What Your Feet Are Looking For In An Athletic Shoe

If your feet could talk, what would they tell you about the shoes you wear? Given that they have to carry around your whole body and occasionally deal with the pain of poorly fitting shoes, it seems your feet ought to have some say when it comes to your choice of footwear – especially athletic shoes. After all, if you are going to be crazy enough to make them walk five miles, shouldn’t your feet have the opportunity to provide input as to what sheathes and supports them for those miles? Well, if your feet could talk, here’s what they would be telling you.

Running sneakers athletic shoes
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image courtesy of robertoberlim

Comfort over Color, Every Time

Today’s athletic shoes are a far cry from the ugly codgers of yesteryear. With their bright markings and fluorescent laces, even walking shoes are making fashion statements these days. As easy as it is to fall in love with the look of a particular shoe, your foot’s comfort is far more important than the colors those shoes boast. Don’t fall into the trap of sacrificing comfort and support for the look of that snazzy pair of shoes that caught your eye.

No Multi-Tasking

If you are serious about athletics, don’t make your footwear multi-task. There is a reason why manufacturers produce walking shoes and running shoes, and it isn’t just about marketing. Walking is generally easy on your feet than running. Running is higher impact, and therefore requires more padding. Running shoes also are usually lighter and have more stability factors built in than shoes designed for walking. Because walking shoes are not designed to handle the impact of running, it is never a good idea to do serious running in a pair of walking shoes. The bottom line? Do your foot a favor and choose athletic shoes that fit your activity.


Get a Grip

It is important to ensure that a shoe properly grip your heel to achieve the best fit. While you don’t want a shoe that is too tight, having a heel that slips up and down not only produces blisters and other skin discomforts but also neglects to provide the stability needed by your ankle and the base of your shoe. The toe box is also an important consideration. Too much space is unnecessary, but a tight toe box can be disastrous to your foot’s health. This is another reason why it is important to try a new pair of shoes on both feet as most people have one foot that is bigger than the other. If you try on a shoe only on your smaller foot, your larger foot may suffer the consequences. As a rule of thumb, you should allow 3/8” to ½” of space between your toe and the tip of the shoe.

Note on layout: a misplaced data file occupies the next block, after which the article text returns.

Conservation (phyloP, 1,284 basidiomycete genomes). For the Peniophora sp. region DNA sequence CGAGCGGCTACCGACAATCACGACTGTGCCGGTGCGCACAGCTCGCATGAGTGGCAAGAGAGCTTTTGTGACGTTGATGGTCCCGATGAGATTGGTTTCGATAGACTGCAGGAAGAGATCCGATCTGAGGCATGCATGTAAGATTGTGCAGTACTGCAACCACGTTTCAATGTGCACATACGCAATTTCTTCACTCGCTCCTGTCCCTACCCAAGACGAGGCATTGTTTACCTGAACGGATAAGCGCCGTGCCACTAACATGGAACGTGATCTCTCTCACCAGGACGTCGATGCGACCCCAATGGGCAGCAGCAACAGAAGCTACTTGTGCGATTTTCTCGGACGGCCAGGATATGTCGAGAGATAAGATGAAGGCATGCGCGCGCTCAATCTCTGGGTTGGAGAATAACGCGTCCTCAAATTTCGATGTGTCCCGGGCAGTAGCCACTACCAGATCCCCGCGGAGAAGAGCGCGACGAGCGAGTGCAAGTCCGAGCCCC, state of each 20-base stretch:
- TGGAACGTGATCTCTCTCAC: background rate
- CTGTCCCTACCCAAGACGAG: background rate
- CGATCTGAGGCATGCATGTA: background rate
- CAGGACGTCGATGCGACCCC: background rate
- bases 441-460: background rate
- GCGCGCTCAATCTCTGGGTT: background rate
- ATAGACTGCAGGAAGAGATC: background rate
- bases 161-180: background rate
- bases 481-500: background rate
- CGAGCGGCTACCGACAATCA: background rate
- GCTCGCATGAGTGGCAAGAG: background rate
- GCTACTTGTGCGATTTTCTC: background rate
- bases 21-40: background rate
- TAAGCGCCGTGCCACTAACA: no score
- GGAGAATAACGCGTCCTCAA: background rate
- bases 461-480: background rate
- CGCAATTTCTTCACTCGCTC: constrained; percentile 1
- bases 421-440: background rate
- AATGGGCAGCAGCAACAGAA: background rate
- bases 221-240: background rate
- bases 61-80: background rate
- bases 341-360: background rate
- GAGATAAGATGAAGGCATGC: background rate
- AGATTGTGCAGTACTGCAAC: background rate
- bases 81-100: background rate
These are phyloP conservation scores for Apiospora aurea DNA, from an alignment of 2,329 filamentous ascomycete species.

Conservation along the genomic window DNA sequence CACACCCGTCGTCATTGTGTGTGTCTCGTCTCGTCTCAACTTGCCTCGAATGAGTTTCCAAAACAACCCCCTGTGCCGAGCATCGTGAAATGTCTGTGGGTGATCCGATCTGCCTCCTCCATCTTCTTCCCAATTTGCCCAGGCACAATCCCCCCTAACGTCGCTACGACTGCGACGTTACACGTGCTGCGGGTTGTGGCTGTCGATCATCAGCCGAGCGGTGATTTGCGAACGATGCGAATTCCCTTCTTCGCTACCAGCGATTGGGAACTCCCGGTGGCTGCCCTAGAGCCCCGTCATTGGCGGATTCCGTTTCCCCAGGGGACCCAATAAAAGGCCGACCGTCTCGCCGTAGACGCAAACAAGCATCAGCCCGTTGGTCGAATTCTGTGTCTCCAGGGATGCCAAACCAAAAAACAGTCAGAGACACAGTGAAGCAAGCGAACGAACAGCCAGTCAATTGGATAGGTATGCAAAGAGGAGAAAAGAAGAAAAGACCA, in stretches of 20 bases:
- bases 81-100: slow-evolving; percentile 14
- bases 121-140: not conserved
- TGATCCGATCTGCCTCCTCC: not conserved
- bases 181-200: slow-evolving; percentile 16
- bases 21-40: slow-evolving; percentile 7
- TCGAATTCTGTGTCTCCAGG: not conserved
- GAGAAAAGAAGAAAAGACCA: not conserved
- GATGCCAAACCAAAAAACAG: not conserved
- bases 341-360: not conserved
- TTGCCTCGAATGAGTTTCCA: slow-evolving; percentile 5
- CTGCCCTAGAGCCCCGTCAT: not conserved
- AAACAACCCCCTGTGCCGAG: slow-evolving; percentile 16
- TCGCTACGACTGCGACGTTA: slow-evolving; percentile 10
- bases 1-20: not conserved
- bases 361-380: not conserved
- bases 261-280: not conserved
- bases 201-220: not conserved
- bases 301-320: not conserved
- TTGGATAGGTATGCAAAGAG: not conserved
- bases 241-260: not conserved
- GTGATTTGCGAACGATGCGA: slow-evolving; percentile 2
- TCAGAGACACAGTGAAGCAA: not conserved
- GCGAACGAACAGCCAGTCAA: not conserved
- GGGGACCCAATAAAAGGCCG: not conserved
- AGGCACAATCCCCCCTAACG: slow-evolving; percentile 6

Feet in their natural state.
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image courtesy of spookman01

Don’t Forget the Arch

While the McDonald’s arches are pretty standard around the world, the arches of one’s feet vary from individual to individual. A flat-footed person will suffer in a shoe with a high arch while someone with a naturally high arch will do their feet a disservice if he fails to adequately support that extra arch height.


Listen to Your Feet

Don’t forget to stay in tune with your feet when choosing athletic shoes. Like a griping spouse, they will make your life miserable if you choose to ignore them. Shoes fit differently, so the fact that your last pair of sneakers was a size 8 doesn’t necessarily mean that a size 8 will be the perfect fit in today’s shoe. Be aware of the needs of your individual feet, shop accordingly, and avoid that dreaded love/hate relationship with a pair of shoes that you love to admire but hate to wear.

Meg Jones works with a company that provides althetic shoes for all sports, Power Footwear.


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